Ferrari 195 Inter, evolution and continuity

The second Ferrari production car, built in twenty-seven units, confirms the perspective and philosophy of Maranello's cars: racing cars in an elegant dress.

In the early 1950s, Maranello’s factory was still a newbie in the automotive and racing world, but Ferrari’s brand, thanks to the founder Enzo, is already a legend; thanks to the Scuderia, which started racing during the 1930s, competing in Alfa Romeo cars, before they parted ways.

It is precisely this independence that forced Enzo Ferrari, reluctantly, to make the leap from racing car manufacturer to industrial, to keep his creature, the Scuderia, alive; however, even in this case the Drake made everything according to his own style and personality. The Ferrari 195 Inter was born in 1950, based on the 195 S, a natural evolution of the 166 family in order to keep the cars competitive during major sporting events throughout the world.

Engine component went on to major improvements: evolution of the Colombo block, also a former Alfa Romeo man, growing in displacement from 1995.02 to 2341.02 cm³ with the unit displacement increasing up to the value of 195.08 cm³, a numerical value which also gives the car its final name as per tradition in the Red house.

The change affected the hole, or the diameter of the internal section of the cylinder, which in the 195 Inter measures 65 millimeters compared to 60 millimeters in the previous version, while the stroke data remains unchanged at 58.8 mm. Now the engine has more power, making it the most powerful in races.

The rest does not change: fuel is entrusted to a double-barrel carburetor, but the racing configuration was often preferred with the use of three Weber carburetors, always double-barreled. Wet sump lubrication, single spark plug per cylinder, double distributor and double distributor complete the engine architecture.

The Ferrari 195 Inter is made with a tubular steel frame, numbered with an odd final digit as customary in Maranello for road cars, from 081S to 209EL. Independent front suspension, rigid axle at the rear, worm and sector steering, and four drum brakes are the salient features common to all the models produced. Compared to the 166 family, the wheelbase grows to 2.500 millimeters.

Aesthetics, on the other hand, is a separate chapter, or maybe a few more chapters.

As was the custom of the time, the small but prestigious car manufacturers entrusted their chassis to body shops that shaped the dreams and desires of wealthy customers. The Prancing Horse is no exception.

The Ferrari 195 was dressed as Touring, Ghia, and Ghia Aigle (the first foreign body shop to work on a Ferrari), however more than half of the cars produced were built by Vignale, in a historical phase where the Maranello brand has not yet a well-defined stylistic identity.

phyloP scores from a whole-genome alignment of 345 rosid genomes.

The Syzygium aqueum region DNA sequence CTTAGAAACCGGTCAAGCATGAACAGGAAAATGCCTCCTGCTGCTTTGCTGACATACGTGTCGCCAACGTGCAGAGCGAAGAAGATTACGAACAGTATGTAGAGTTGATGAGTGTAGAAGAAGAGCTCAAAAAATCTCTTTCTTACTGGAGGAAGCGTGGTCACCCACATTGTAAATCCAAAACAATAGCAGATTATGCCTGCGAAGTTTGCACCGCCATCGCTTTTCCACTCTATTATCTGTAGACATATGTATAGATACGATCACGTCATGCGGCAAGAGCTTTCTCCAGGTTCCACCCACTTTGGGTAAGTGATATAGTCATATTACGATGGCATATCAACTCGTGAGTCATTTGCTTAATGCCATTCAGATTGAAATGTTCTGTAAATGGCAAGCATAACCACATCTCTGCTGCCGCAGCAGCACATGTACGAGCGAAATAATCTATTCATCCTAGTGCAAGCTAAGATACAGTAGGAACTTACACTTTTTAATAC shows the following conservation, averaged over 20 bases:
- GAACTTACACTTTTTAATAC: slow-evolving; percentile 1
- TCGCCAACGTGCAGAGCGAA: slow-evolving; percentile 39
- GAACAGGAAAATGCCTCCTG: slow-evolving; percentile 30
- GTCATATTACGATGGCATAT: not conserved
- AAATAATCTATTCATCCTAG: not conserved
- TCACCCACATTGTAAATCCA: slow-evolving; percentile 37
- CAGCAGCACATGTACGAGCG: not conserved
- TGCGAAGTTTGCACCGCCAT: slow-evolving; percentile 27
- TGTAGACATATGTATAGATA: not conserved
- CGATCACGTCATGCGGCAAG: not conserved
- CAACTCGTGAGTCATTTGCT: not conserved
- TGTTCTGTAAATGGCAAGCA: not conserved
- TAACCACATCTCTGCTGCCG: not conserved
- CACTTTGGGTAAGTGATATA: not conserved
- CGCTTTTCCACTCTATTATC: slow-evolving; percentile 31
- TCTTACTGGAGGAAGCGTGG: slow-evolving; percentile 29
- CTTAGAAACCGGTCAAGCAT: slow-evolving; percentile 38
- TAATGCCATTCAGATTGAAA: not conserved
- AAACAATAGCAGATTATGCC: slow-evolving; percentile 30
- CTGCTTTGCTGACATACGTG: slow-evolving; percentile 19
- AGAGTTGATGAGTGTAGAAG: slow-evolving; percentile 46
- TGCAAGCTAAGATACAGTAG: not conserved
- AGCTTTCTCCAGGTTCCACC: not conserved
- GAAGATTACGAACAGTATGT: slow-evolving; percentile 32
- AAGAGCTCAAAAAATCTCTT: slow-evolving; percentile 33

Often these creations have a different character, with more showy specimens that wink at American fashion, thanks to prominent chrome and fins, while other cars stand out for their sober, almost austere lines.

The same goes for the interiors, where there are sunken seats that are not really ergonomic, which lead the driver to cling to the large three-spoke steering wheel with a wooden crown. Two large circular dials, rev counter and speedometer, dominate the scene on the dashboard with a minimalist style, but without appearing poor: on the contrary, the care in the assembly and the quality of the materials convey luxurious but discreet sensations.

Once at the wheel of the Ferrari 195 Inter, after starting the engine, the car shows all its racing DNA: sensitive to the imperfections of the asphalt, the car tends to have a less impetuous and abrupt behavior as the cruising speed making itself appreciated for the precision of the steering and its lightness. Having four drum brakes, braking remains the sweet spot when stressed.

During the very rare times that the 195 Inter appears on the historical collecting market, it always arouses enormous interest, but making an economic evaluation of it is impossible because what makes the difference, as it should be when it comes to classic cars, is always the history and the originality of every single piece.


Spider, berlinetta, two seats

Front engine

Rear-wheel Drive

Size and Weights

Front track 1271 mm

Rear track 1250 mm

Step 2500 mm

Empty weight 950 Kg (coupé)

82 liter tank


Displacement 2341.02 cm³

Type V12 60°, front, longitudinal

Bore and stroke 65x58.8 mm

Compression ratio 8.5:1

Unit displacement 195.08 cm³

Single shaft distribution, two valves per cylinder

Feeding three Weber 36 DCF carburettors


Power 99 kW/135 hp at 6000 rpm

Specific Power 58 hp/liter (42 kW/liter)

Maximum torque 154 Nm at 5000 rpm

Specific torque 66 Nm/liter

Mono ignition, two distributors

Wet sump lubrication

Multi-plate clutch

Five-speed gearbox + RM


Body tubular steel

Independent front suspension, transverse wishbones, transverse leaf spring, Houdaille hydraulic shock absorbers

Rear suspension with rigid bridge, longitudinal semi-elliptical leaf springs, Houdaille hydraulic shock absorbers

Drum brakes

Steering with worm and sector

165/80/15 front tires 5.50x15, rear 6.00x15

Rims 15"

Performance declared

Speed ​​200 Km/h

Acceleration from 0 to 100 Km/h in 9.4 seconds

Luca Saitta

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